Redefining Success: A Boy Named Will
By Dr. Jeff Chamberlain, MD
From the Living With ADHD Blog Series
Our society tends to have a very narrow minded view of success.
If children do not conform to arbitrary academic milestones, they may be considered “behind”, “lazy,” or a “problem." Although we all want our children to be “successful”, I think it might be time we redefine what that means.
To build my case, I have a true story about a boy who challenged the conventional wisdom of what it means to be a "success"…
Redefining Success: A Boy Named Will
A little over a century ago, there was a boy named Will. He was always on the go and he seemed like a very intelligent child, but often got into trouble with his teacher. Some people described him as distracted. “At times he was unaware of what was going on around him," one family member remembered. Even as he got older, his sister would often check him over to make sure his close matched. And, most disturbing to his teachers, instead of doing his assigned homework, he would often choose to work on projects of his own.
His father often traveled and would bring him home mechanical toys. Will and his brother would play with the toys until they broke. Then when the toys were broken, Will would figure out how they worked and build similar toys of his own!
By the time Will was in high school his teacher did not know what to do with him. On the one hand he was very intelligent; on the other hand, his “distracted” nature seemed to be getting worse. Will once remarked to his sister that he could see more vividly with his mind than his eyes. Will would often take a half day off of school to work on projects that he felt were more interesting than school. When his teacher complained about these absences to Will's father, he told her that these half days off are good for him, and that he'd be a better student because of them.
While playing hockey with some friends, his front teeth were knocked out, naturally making him incredibly self conscious. Around that same time, Will’s mother became very ill and Will decided to drop out of his senior year of high school to take care of her.
Shortly after Will dropped out, his younger, more impulsive bother (who also had problems with being distracted and focusing on his school work) also decided to quit his studies.
At this point, by society's standards, many people would say that Will was a failure. He did not perform within the boundaries dictated by the school, and, to make matters worse, he was a major influence on his younger brother dropping out of school. Given all this, it would be easy to label him a "problem" - but look closer.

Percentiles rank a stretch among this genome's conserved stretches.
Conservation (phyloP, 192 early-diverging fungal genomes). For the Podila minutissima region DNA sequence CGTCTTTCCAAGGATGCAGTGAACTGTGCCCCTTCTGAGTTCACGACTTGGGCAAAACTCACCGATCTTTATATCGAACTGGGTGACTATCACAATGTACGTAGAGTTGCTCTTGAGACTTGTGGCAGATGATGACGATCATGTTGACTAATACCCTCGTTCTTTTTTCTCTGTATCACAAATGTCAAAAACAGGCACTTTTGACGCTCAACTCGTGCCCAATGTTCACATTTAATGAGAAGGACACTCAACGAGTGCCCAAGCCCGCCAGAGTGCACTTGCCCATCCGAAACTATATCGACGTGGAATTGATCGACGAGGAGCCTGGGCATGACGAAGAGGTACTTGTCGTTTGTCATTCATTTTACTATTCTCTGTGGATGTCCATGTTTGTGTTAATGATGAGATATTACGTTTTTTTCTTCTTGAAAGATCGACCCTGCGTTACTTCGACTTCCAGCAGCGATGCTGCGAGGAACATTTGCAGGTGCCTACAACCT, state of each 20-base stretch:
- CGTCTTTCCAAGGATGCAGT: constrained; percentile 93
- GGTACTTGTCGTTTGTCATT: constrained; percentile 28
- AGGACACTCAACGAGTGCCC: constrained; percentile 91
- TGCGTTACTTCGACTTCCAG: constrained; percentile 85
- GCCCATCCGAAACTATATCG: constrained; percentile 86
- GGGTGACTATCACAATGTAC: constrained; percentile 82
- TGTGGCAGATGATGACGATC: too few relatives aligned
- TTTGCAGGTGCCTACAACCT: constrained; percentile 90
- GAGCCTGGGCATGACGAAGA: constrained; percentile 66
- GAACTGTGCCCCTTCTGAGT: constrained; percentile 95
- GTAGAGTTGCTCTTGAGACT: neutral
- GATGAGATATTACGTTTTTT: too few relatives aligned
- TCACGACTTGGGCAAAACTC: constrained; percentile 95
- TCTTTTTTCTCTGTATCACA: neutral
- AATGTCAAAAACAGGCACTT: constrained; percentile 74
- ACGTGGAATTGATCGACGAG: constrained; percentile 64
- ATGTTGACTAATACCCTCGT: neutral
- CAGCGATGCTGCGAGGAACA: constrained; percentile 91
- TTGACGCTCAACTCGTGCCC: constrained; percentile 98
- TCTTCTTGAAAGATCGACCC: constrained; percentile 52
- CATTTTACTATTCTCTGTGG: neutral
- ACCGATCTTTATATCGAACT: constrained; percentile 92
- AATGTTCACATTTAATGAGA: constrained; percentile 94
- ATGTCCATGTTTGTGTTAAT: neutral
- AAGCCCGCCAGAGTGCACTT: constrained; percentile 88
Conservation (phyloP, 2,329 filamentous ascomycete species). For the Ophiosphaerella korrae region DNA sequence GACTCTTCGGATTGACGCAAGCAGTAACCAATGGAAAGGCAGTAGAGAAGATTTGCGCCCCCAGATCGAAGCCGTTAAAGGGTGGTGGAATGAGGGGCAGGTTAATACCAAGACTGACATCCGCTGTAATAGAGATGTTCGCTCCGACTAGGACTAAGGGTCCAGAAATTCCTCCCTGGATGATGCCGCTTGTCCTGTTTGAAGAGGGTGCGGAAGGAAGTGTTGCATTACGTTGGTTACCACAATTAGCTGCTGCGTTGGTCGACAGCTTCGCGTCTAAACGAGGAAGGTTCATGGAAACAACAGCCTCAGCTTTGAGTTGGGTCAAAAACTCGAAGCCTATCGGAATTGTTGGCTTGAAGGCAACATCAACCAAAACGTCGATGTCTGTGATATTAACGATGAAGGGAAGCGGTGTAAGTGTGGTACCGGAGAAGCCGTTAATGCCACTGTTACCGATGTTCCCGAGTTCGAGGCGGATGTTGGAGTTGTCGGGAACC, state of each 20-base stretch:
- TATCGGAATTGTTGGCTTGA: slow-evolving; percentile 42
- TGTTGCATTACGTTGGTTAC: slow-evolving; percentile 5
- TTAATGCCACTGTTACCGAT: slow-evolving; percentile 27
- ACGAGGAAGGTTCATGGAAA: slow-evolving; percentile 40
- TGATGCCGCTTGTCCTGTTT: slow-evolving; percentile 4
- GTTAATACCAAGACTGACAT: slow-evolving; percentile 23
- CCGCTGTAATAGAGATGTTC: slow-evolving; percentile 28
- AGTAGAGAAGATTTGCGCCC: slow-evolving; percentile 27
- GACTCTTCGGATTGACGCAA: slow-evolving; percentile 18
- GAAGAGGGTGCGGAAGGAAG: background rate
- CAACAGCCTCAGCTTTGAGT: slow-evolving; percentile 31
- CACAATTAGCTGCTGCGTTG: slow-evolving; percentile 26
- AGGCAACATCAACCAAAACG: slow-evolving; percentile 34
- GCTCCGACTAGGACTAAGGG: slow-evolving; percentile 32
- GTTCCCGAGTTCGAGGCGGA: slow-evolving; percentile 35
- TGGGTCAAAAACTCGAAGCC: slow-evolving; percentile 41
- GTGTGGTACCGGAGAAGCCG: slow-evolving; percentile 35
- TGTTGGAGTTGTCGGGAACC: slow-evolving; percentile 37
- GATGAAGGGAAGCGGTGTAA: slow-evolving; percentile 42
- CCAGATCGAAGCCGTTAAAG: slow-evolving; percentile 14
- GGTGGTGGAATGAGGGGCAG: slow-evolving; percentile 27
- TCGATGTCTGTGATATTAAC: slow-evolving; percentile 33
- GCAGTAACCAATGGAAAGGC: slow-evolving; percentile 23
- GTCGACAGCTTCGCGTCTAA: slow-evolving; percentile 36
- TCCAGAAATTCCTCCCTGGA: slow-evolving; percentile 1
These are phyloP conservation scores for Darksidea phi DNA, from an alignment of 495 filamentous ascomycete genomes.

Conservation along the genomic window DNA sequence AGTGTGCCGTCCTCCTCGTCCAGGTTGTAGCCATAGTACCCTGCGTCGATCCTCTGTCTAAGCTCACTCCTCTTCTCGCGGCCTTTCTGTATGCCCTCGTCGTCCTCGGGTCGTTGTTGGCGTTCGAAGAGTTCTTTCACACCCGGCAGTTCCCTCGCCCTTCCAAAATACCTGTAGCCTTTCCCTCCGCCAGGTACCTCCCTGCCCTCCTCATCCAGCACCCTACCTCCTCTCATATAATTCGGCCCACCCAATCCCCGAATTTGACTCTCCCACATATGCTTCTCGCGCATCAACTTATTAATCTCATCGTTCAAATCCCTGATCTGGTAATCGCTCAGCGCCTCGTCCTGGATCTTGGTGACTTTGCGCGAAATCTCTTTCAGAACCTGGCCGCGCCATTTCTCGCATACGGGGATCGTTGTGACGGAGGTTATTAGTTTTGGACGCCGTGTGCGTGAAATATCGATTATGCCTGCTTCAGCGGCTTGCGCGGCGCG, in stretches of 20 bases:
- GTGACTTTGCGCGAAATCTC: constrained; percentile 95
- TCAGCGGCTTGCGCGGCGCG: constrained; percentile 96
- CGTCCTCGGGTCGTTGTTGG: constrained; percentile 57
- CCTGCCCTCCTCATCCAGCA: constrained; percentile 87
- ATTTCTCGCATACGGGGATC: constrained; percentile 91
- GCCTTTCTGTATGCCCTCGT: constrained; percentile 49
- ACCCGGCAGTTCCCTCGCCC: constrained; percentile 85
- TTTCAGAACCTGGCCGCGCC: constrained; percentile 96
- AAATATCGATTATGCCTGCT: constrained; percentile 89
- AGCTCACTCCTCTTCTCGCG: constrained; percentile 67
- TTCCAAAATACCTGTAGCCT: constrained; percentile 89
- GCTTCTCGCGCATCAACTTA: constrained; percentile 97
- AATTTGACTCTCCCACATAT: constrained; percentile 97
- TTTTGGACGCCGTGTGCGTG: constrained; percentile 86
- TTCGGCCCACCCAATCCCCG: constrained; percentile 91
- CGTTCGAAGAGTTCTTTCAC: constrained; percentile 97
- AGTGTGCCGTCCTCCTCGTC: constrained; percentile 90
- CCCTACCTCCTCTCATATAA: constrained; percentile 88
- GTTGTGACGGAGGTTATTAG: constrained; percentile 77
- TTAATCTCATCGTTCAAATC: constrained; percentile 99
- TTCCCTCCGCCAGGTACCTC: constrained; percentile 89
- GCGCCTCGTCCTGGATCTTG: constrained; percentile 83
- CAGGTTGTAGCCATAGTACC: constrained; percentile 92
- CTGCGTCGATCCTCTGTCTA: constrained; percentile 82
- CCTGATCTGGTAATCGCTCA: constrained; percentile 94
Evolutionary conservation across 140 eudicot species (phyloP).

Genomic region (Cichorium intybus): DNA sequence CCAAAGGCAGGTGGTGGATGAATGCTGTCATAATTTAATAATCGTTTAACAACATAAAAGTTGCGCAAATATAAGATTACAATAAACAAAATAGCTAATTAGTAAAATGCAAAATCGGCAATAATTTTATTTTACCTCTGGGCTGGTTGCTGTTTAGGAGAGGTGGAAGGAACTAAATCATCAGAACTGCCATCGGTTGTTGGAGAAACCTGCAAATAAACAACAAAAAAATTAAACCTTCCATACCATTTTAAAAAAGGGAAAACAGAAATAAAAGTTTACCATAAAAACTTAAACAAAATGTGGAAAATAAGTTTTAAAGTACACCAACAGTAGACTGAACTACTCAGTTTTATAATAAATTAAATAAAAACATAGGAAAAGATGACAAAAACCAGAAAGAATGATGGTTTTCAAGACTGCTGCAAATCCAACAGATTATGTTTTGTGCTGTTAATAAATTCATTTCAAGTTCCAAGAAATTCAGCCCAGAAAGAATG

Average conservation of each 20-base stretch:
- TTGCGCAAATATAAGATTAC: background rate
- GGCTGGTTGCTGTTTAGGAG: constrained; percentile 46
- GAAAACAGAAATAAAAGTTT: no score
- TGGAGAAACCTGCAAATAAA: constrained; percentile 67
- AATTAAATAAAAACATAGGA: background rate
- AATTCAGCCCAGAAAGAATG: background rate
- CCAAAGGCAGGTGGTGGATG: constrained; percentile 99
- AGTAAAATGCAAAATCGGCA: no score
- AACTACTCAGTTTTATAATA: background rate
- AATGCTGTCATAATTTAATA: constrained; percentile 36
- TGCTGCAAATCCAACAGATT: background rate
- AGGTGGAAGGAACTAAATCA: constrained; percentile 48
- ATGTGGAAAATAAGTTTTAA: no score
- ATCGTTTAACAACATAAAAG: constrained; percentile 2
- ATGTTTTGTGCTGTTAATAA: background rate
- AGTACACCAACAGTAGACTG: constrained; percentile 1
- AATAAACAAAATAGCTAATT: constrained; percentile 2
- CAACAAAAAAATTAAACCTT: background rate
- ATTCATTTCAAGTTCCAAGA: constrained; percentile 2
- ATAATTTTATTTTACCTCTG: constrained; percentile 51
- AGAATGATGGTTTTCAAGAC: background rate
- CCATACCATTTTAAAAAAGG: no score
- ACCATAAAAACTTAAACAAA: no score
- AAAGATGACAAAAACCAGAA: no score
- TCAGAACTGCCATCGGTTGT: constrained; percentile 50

Will possessed many positive characteristics! He was active, inquisitive, enjoyed building things with his hands. He was intelligent, even though he did not do what the teachers wanted in school, and he was compassionate - when he dropped out of school, he really did take care of his dying mother!
Let's see what happens to Will next…
Being such an active young man, Will couldn't stay still for long. He and his brother started building printing presses and by the time Will was 21 years old, the pair of them were publishing 3 separate newspapers! They didn't stop there. Once their newspapers were established, they soon got sidetracked by the latest technology craze - bicycles! They started repairing and building them and soon had a successful bike shop.
Will (or as he is more famously known...Wilbur) then became interested in flight. He and his brother Orville designed a wind tunnel to test wing designs and eventually developed the first airplane.
Reflecting on Success
Society looks back now and says “Wilbur and Orville Wright were very successful,” but even up to the day they had their first flight, society looked down on them because they did not do things the way that they were “supposed to.”
Instead of defining our children’s success by solely focusing on school grades or external behaviors, we need to open our eyes and look at the whole child.
Are they compassionate, creative, hard working, musical, energetic, funny, artistic, or loving? What characteristics make them the unique and wonderful person they are? What can we, as adults in their lives, do to cultivate those talents and build up their self esteem?
There is a world beyond school, and we want our children to contribute to it.
Dr. Jeff M.D.
Photo Credit: Fleischer Steve
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